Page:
Phase 2 – Refinement of Guidelines and Specific Ad Impression Counting Guideline
Phase 2 of the project included data analysis and discussion between extensive groups of participants including: (1) the Phase 1 team (now called the “Measurement Task Force” of the IAB), (2) additional ad-serving organizations, and (3) the MRC. The project team for phase 2 did not include ABC Interactive or PwC. Additionally, the Interactive Committee of the American Association of Advertising Agencies was provided with updates and periodic status checks to assure that project directions and findings were consistent with the expectations of the buying marketplace. Certain analyses were performed by ImServices, which were used in the assessment of changes proposed to filtration guidelines.

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Project Participants International Ad Servers
AdTech (Germany) ALLYES (China) Aufeminin (France) CheckM8 (US/UK/Israel) Cossette/Fjord Interactive (Canada) Falk AG (Germany) JNJ Interactive (Korea) Iprom (Slovenia) Predicta (Brazil)

U.S. ( * = non-publisher)
24/7 Real Media About.com Accipiter* Advertising.com AOL Atlas DMT* BlueStreak * CentrPort* CheckM8* CNET Networks Disney Internet Group DoubleClick* Fastclick Falk North America* Focus Interactive/Excite Network Forbes.com Google I/PRO* Klipmart* MSN NY Times Digital Overture Poindexter Systems* Red Sheriff*/Nielsen NetRatings Value Click Weather Channel Interactive Yahoo! Zedo.com*

Other Participants
ABCE/IFABC (Europe) Advertising Research Foundation (U.S.) Amer. Assoc. of Ad Agencies (U.S.) Association of National Advertisers (U.S.) EACA (Europe) EIAA (Europe) ESOMAR (Europe) IAB Argentina IAB Europe IM Services (U.S.) Interactive Media Association (Brazil) Media Rating Council (U.S.) PricewaterhouseCoopers LLP JIAA (Japan)

Scope and Applicability
These guidelines are intended to cover on-line browser or browser-equivalent based Internet activity. Wireless, off-line cached media and Interactive-based television were not addressed in these guidelines due to differences in infrastructure and/or delivery method. Additionally, newer extended metrics that are just beginning to be captured by media companies; such as “flash tracking,” or flash sites are not addressed in this document and will be addressed at a later time. This document is principally applicable to Internet media companies and ad-serving organizations and is intended as a guide to accepted practice, as developed by the IAB, MRC and ARF. Additionally, Internet planners and buyers can use this document to assist in determining the quality of measurements.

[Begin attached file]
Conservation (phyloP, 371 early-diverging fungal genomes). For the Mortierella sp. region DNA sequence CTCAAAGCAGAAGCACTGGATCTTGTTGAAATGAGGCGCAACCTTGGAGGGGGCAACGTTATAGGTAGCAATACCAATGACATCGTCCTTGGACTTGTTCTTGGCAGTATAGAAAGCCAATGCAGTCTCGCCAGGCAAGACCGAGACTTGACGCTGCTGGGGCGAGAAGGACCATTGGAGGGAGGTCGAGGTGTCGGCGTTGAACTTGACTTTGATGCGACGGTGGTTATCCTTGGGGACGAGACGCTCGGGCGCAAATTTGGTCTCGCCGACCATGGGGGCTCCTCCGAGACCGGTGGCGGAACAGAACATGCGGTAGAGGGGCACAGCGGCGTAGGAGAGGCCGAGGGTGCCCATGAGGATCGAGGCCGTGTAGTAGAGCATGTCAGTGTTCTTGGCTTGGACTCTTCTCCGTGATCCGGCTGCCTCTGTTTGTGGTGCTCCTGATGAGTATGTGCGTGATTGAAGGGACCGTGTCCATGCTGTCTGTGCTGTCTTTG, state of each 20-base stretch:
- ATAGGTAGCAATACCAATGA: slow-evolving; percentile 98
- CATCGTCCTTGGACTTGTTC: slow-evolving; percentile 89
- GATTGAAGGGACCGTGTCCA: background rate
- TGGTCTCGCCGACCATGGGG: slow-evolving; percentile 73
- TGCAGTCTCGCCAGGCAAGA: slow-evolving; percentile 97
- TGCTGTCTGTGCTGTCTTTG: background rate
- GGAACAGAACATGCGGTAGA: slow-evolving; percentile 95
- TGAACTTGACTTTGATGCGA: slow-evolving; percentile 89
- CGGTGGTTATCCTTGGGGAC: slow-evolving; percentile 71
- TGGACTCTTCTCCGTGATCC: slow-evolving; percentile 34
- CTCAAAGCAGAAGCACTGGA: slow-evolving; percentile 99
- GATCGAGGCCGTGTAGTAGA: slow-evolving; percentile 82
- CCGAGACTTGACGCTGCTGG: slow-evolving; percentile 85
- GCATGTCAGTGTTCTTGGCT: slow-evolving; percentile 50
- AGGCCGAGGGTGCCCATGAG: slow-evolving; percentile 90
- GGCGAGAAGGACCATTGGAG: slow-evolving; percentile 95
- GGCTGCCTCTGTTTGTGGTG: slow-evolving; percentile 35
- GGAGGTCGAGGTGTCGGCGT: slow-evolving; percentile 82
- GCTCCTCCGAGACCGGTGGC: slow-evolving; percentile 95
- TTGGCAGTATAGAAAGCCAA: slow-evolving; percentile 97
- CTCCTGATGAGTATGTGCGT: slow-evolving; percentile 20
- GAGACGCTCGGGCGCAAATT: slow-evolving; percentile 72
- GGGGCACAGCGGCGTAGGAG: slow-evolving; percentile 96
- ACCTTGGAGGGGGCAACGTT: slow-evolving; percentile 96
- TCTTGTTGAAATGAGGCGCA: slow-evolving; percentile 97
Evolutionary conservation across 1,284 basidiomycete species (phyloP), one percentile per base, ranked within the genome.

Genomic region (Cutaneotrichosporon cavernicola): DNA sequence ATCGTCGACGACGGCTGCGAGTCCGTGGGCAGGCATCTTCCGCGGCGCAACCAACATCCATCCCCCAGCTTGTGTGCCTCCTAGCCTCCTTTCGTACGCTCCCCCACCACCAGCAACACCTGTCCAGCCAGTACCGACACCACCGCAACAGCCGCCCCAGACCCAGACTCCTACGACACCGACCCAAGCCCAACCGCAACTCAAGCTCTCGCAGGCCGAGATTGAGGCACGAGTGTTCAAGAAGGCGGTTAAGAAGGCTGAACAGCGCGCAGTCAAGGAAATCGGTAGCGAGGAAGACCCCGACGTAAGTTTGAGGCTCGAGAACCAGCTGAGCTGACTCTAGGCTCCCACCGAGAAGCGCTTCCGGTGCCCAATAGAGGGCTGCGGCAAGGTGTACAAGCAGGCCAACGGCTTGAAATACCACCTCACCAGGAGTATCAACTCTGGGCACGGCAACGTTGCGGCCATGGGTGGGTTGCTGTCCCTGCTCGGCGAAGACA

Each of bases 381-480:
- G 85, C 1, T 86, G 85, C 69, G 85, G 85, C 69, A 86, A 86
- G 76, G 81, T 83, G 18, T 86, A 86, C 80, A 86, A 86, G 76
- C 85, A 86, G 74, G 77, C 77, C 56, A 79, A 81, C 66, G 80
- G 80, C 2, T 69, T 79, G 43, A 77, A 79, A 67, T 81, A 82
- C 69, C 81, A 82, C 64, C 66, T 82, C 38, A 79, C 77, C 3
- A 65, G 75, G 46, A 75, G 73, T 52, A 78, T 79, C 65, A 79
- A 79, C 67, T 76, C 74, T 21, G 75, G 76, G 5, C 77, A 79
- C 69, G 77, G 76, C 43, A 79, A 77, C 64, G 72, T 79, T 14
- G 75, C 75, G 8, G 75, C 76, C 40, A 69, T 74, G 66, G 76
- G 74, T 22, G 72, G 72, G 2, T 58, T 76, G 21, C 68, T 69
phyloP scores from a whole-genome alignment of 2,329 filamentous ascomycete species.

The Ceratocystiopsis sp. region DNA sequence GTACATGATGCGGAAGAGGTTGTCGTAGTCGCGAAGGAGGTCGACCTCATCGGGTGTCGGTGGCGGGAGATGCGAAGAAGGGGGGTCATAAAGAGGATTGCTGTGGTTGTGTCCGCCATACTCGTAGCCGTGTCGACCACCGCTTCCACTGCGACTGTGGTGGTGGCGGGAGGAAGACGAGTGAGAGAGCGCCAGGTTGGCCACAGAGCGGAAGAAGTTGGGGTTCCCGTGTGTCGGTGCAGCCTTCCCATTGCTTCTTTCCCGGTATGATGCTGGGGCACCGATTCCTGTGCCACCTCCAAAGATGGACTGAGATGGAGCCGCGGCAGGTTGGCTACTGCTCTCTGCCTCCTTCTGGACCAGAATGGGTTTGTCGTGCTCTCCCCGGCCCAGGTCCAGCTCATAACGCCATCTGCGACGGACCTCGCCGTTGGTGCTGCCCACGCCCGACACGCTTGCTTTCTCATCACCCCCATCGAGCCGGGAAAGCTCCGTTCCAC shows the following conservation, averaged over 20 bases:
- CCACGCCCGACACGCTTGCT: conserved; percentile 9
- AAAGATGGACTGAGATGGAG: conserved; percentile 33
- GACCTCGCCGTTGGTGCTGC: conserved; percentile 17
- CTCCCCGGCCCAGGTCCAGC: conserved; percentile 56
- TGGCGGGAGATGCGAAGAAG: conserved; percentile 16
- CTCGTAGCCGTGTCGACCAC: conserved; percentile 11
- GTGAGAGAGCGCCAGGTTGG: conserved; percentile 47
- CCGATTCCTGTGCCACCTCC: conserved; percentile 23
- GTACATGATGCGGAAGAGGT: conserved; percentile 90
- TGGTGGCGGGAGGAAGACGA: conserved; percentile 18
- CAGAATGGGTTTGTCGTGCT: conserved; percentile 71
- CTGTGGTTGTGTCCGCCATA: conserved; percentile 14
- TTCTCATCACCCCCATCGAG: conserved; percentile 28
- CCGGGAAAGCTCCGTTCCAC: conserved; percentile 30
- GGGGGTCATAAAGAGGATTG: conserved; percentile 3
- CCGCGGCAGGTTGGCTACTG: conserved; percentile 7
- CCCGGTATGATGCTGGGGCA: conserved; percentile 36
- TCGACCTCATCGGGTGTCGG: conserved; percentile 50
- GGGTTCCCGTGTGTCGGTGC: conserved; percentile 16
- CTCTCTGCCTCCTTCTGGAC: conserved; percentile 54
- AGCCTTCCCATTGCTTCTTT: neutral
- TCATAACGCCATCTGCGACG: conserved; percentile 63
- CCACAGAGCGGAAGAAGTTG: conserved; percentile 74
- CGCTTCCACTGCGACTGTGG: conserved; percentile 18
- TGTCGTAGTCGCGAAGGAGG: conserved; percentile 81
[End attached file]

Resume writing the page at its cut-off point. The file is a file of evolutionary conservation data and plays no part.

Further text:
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Contents
This document contains the following sections: 1. Measurement Definitions a. Ad Impressions 2. Caching Guidelines 3. Filtration Guidelines 4. Auditing Guidelines 5. General Reporting Parameters 6. Disclosure Guidelines 7. Conclusion and Contact Information Appendix A – Different but Valid Implementation Options for Ad-Impressions Appendix B – Brief Explanation of U.S. Associations Involved in this Project

1. Measurement Definitions
The following presents the guidance for “Ad Impression” counting resulting from Phase 2 of the Project, which is considered finalized: Ad Impression – A measurement of responses from an ad delivery system to an ad request from the user's browser, which is filtered from robotic activity and is recorded at a point as late as possible in the process of delivery of the creative material to the user's browser — therefore closest to actual opportunity to see by the user (see specifics below). Two methods are used to deliver ad content to the user – server-initiated and client-initiated. Server initiated ad counting uses the site's web content server for making requests, formatting and re-directing content. Client-initiated ad counting relies on the user's browser to perform these activities (in this case the term “client” refers to an Internet user’s browser). This Guideline requires ad counting to use a client-initiated approach; server-initiated ad counting methods (the configuration in which ad impressions are counted at the same time the underlying page content is served) are not acceptable for counting ad impressions because they are the furthest away from the user actually seeing the ad. The following details are key components of the Guideline: 1. A valid ad impression may only be counted when an ad counter receives and responds to an HTTP request for a tracking asset from a client. The count must happen after the initiation of retrieval of underlying page content. Permissible implementation techniques include (but are not limited to) HTTP requests generated by <IMG>, <IFRAME>, or <SCRIPT SRC>. For client-side ad serving, the ad content itself could be treated as the tracking asset and the ad server itself could do the ad counting. 2. The response by the ad counter includes but is not limited to: a. Delivery of a “beacon,” which may be defined as any piece of content designated as a tracking asset. Beacons will commonly be in the form of a 1x1 pixel image, but the Guideline does not apply any restrictions to the actual media-type or content-type employed by a beacon response. b. Delivery of a “302” redirect or html/javascript (which doubles as a tracking asset) to any location, and c. Delivery of ad content